Finding Direction – 3 Ways to Blaze a Clear Path Through Life’s Forest

The compass.  It’s a magnetized north-seeking needle inside a circular housing marked with 360 degrees.  People have used them for over 2,000 years to find their way through the wilderness.  We may not be leading exploratory expeditions these days, but finding direction through the trackless reaches of modern society is no less difficult, or important.  Here are a few ways I think we can update the compass to help us find our way.

Finding Direction - 3 Ways to Blaze a Clear Path Through Lifes Forest

Getting Oriented

I learned how to navigate through the woods as a Boy Scout in Virginia.  Rotate the compass bezel ring to the heading you want.  Hold the compass level at your chest.  Turn your whole body until the red magnetic needle lines up over the red painted arrow.  Whatever way you are facing is the direction you need to go.

To follow that heading accurately, all we have to do is sight down the length of the compass, and pick out an object directly in the line of view.  Maybe it’s that big white birch tree in the distance.  Then, simply walk there.  Once at the tree, take another sighting and repeat the sequence until we get where we we’re going.

This process of “dead reckoning” with a compass can help us navigate our way through the woods, but there’s something that it won’t do very well at all.

Land Navigation Test

A few years after I left the Scouts, I found myself deep in the pine forests and scrub oak of the Infantry School at Fort Benning, Georgia.  We needed these same compass skills to pass the Army’s land navigation test. 

Hundreds of us new lieutenants navigated to a succession of points scattered throughout the woods.  Our final destination was one of dozens of identical wooden posts sunk in the ground, identifiable only by a letter and number code.  They were maybe 100 feet apart.  Not a lot of room for error.

Mid-test, after hours of tromping through the woods, you might encounter another lieutenant breaking through the underbrush.  He’d be dressed the same, look the same, and seem to be going in about the same direction.  Still, there was no way to know if he was headed to the same post.  Chances are, he wasn’t.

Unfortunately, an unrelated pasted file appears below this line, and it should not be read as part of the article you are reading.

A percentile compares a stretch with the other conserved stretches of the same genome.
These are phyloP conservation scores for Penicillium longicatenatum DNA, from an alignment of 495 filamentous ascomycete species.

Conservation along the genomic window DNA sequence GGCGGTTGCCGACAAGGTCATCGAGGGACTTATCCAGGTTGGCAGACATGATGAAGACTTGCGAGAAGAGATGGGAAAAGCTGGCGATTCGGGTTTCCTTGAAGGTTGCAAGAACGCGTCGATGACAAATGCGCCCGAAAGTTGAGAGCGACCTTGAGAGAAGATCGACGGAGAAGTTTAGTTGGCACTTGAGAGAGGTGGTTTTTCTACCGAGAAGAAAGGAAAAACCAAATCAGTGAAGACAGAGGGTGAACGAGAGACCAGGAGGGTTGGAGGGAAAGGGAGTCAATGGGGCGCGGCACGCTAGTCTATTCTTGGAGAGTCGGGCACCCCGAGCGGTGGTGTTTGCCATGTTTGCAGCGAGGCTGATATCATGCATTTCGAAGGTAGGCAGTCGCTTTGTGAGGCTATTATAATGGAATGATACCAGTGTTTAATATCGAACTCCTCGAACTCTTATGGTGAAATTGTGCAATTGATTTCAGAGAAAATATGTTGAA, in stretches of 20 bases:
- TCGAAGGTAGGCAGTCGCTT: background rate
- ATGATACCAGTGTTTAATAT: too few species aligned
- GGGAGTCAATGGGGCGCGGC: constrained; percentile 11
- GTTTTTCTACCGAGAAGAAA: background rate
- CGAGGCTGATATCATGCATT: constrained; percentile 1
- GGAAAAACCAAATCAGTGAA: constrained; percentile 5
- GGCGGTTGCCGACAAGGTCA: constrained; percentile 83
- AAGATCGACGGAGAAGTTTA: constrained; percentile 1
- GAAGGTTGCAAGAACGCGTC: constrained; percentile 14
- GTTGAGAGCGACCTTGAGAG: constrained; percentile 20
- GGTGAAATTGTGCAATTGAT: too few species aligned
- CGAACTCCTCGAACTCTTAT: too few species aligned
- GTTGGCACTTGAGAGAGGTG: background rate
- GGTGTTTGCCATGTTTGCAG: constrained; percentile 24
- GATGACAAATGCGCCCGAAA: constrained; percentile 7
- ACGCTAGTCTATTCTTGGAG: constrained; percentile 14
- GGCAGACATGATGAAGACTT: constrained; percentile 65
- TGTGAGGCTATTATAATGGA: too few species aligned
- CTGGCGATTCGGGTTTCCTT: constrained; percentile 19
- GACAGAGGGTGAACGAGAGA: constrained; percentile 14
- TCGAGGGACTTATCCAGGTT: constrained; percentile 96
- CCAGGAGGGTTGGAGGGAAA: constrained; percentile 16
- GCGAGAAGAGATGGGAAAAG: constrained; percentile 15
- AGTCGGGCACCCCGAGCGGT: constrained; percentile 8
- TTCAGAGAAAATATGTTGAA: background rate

The shortcoming of the compass is this:  using it to follow someone else’s heading won’t take us where we need to go.  At the end of the course, if we both write the same alpha-numeric code on our answer sheets, one of us will not be progressing to the next phase of the curriculum.

Why am I sharing all of this?

False Headings

Because life is like a forest full of lost lieutenants. 

We are all struggling to navigate our way through thickets of ethical dilemmas, tough career choices, problematic relationships, and risky temptations.  Many of us seem to be going in about the same general direction.  We may even try to appear confident about the heading we are on.

But we aren’t always, are we?  Perhaps we glanced away, and when we look back up, we find that nice birch tree is actually one of several – which one was “ours?”  

In times of doubt or decision, what do we do?  The same thing all humans do.  We look at what everyone else is doing.  Psychologist Robert Cialdini called this “social proof.”  If enough other people are doing something, that makes it OK for us to do it, too.  They may even become self-righteous if we don’t.  But there is grave danger in simply following what everyone else is doing. 

At Fort Benning, following someone else’s heading is a sure way to flunk the navigation test, and get an invitation to some bonus weekend corrective training.  In the rest of the world, these false headings are likely to take us to places that are more complicated, counter-productive, and pointless.

We need some kind of compass to help us navigate through this thick underbrush of distraction and get to a place worth going.  What can we use?

Three simple ideas for you.

Finding Direction

Collect Quotes.  I started collecting quotes in school.   When I came across a phrase that captured some quality I aspired to, I wrote it down on an index card.  Forty years on, I still have that stack of cards in my desk.  For maximum effect, keep them in view – rotate a few onto the cubical wall, use them for book marks, stick them to the mirror or the refrigerator. 

For lots of ideas, I’m always adding new quotes to the inspiration gallery.  One of my favorites:

“Loyalty is not compelled, it is inspired.”
– Michael O. Wheeler